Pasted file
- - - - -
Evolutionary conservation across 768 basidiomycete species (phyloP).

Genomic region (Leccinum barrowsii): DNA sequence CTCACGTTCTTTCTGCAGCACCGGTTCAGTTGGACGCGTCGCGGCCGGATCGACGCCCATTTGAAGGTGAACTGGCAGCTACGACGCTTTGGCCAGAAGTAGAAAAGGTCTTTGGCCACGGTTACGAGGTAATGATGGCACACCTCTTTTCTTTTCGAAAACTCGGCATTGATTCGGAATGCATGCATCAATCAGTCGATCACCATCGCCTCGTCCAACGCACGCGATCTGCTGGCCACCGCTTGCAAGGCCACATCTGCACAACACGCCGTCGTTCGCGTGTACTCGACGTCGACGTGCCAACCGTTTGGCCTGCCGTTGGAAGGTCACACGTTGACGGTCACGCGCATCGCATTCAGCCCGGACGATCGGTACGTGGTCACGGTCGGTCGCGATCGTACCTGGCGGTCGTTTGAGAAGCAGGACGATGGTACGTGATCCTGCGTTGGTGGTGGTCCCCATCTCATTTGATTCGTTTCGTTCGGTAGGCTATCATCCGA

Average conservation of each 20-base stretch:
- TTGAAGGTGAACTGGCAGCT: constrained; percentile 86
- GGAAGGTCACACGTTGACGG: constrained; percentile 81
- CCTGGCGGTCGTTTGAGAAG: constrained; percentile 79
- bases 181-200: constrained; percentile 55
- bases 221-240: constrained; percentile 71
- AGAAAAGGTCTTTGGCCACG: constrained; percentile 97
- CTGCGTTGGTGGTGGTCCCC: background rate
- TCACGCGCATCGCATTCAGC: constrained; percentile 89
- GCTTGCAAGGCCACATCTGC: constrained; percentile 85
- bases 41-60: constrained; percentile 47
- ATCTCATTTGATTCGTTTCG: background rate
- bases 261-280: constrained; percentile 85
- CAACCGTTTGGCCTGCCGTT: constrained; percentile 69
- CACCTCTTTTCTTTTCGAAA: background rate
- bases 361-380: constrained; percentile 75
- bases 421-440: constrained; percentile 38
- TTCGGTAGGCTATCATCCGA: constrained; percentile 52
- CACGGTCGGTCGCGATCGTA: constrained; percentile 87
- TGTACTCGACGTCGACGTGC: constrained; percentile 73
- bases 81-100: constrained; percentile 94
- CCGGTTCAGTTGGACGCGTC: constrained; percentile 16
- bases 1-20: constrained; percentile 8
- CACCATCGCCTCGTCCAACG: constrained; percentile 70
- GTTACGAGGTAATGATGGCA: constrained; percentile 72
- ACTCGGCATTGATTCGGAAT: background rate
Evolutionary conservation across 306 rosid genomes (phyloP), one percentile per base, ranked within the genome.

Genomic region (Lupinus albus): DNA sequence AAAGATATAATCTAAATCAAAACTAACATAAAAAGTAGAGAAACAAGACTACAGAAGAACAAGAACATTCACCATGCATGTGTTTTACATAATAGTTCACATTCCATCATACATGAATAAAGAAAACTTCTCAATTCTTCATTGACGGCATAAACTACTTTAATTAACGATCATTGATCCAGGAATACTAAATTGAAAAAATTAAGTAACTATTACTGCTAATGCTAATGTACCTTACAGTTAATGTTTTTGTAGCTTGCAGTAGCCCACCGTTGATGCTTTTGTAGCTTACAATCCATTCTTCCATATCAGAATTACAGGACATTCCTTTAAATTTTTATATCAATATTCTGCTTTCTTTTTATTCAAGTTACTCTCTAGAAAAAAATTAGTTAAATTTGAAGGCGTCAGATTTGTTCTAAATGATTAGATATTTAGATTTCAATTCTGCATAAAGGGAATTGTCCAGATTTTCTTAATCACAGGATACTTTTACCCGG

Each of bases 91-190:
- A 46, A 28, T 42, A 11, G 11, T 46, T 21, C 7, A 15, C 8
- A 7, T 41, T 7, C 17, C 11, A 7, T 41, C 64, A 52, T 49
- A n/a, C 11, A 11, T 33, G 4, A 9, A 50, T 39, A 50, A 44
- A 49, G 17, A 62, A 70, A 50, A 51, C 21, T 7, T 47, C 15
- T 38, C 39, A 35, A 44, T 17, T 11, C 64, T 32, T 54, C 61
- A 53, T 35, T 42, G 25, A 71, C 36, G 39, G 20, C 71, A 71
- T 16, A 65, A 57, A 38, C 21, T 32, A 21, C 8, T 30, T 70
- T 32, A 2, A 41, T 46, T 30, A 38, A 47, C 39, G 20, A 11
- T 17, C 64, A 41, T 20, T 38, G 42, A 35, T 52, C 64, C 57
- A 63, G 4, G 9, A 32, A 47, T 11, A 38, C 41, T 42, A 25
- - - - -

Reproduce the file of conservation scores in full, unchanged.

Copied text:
Evolutionary conservation across 768 basidiomycete species (phyloP).

Genomic region (Leccinum barrowsii): DNA sequence CTCACGTTCTTTCTGCAGCACCGGTTCAGTTGGACGCGTCGCGGCCGGATCGACGCCCATTTGAAGGTGAACTGGCAGCTACGACGCTTTGGCCAGAAGTAGAAAAGGTCTTTGGCCACGGTTACGAGGTAATGATGGCACACCTCTTTTCTTTTCGAAAACTCGGCATTGATTCGGAATGCATGCATCAATCAGTCGATCACCATCGCCTCGTCCAACGCACGCGATCTGCTGGCCACCGCTTGCAAGGCCACATCTGCACAACACGCCGTCGTTCGCGTGTACTCGACGTCGACGTGCCAACCGTTTGGCCTGCCGTTGGAAGGTCACACGTTGACGGTCACGCGCATCGCATTCAGCCCGGACGATCGGTACGTGGTCACGGTCGGTCGCGATCGTACCTGGCGGTCGTTTGAGAAGCAGGACGATGGTACGTGATCCTGCGTTGGTGGTGGTCCCCATCTCATTTGATTCGTTTCGTTCGGTAGGCTATCATCCGA

Average conservation of each 20-base stretch:
- TTGAAGGTGAACTGGCAGCT: constrained; percentile 86
- GGAAGGTCACACGTTGACGG: constrained; percentile 81
- CCTGGCGGTCGTTTGAGAAG: constrained; percentile 79
- bases 181-200: constrained; percentile 55
- bases 221-240: constrained; percentile 71
- AGAAAAGGTCTTTGGCCACG: constrained; percentile 97
- CTGCGTTGGTGGTGGTCCCC: background rate
- TCACGCGCATCGCATTCAGC: constrained; percentile 89
- GCTTGCAAGGCCACATCTGC: constrained; percentile 85
- bases 41-60: constrained; percentile 47
- ATCTCATTTGATTCGTTTCG: background rate
- bases 261-280: constrained; percentile 85
- CAACCGTTTGGCCTGCCGTT: constrained; percentile 69
- CACCTCTTTTCTTTTCGAAA: background rate
- bases 361-380: constrained; percentile 75
- bases 421-440: constrained; percentile 38
- TTCGGTAGGCTATCATCCGA: constrained; percentile 52
- CACGGTCGGTCGCGATCGTA: constrained; percentile 87
- TGTACTCGACGTCGACGTGC: constrained; percentile 73
- bases 81-100: constrained; percentile 94
- CCGGTTCAGTTGGACGCGTC: constrained; percentile 16
- bases 1-20: constrained; percentile 8
- CACCATCGCCTCGTCCAACG: constrained; percentile 70
- GTTACGAGGTAATGATGGCA: constrained; percentile 72
- ACTCGGCATTGATTCGGAAT: background rate
Evolutionary conservation across 306 rosid genomes (phyloP), one percentile per base, ranked within the genome.

Genomic region (Lupinus albus): DNA sequence AAAGATATAATCTAAATCAAAACTAACATAAAAAGTAGAGAAACAAGACTACAGAAGAACAAGAACATTCACCATGCATGTGTTTTACATAATAGTTCACATTCCATCATACATGAATAAAGAAAACTTCTCAATTCTTCATTGACGGCATAAACTACTTTAATTAACGATCATTGATCCAGGAATACTAAATTGAAAAAATTAAGTAACTATTACTGCTAATGCTAATGTACCTTACAGTTAATGTTTTTGTAGCTTGCAGTAGCCCACCGTTGATGCTTTTGTAGCTTACAATCCATTCTTCCATATCAGAATTACAGGACATTCCTTTAAATTTTTATATCAATATTCTGCTTTCTTTTTATTCAAGTTACTCTCTAGAAAAAAATTAGTTAAATTTGAAGGCGTCAGATTTGTTCTAAATGATTAGATATTTAGATTTCAATTCTGCATAAAGGGAATTGTCCAGATTTTCTTAATCACAGGATACTTTTACCCGG

Each of bases 91-190:
- A 46, A 28, T 42, A 11, G 11, T 46, T 21, C 7, A 15, C 8
- A 7, T 41, T 7, C 17, C 11, A 7, T 41, C 64, A 52, T 49
- A n/a, C 11, A 11, T 33, G 4, A 9, A 50, T 39, A 50, A 44
- A 49, G 17, A 62, A 70, A 50, A 51, C 21, T 7, T 47, C 15
- T 38, C 39, A 35, A 44, T 17, T 11, C 64, T 32, T 54, C 61
- A 53, T 35, T 42, G 25, A 71, C 36, G 39, G 20, C 71, A 71
- T 16, A 65, A 57, A 38, C 21, T 32, A 21, C 8, T 30, T 70
- T 32, A 2, A 41, T 46, T 30, A 38, A 47, C 39, G 20, A 11
- T 17, C 64, A 41, T 20, T 38, G 42, A 35, T 52, C 64, C 57
- A 63, G 4, G 9, A 32, A 47, T 11, A 38, C 41, T 42, A 25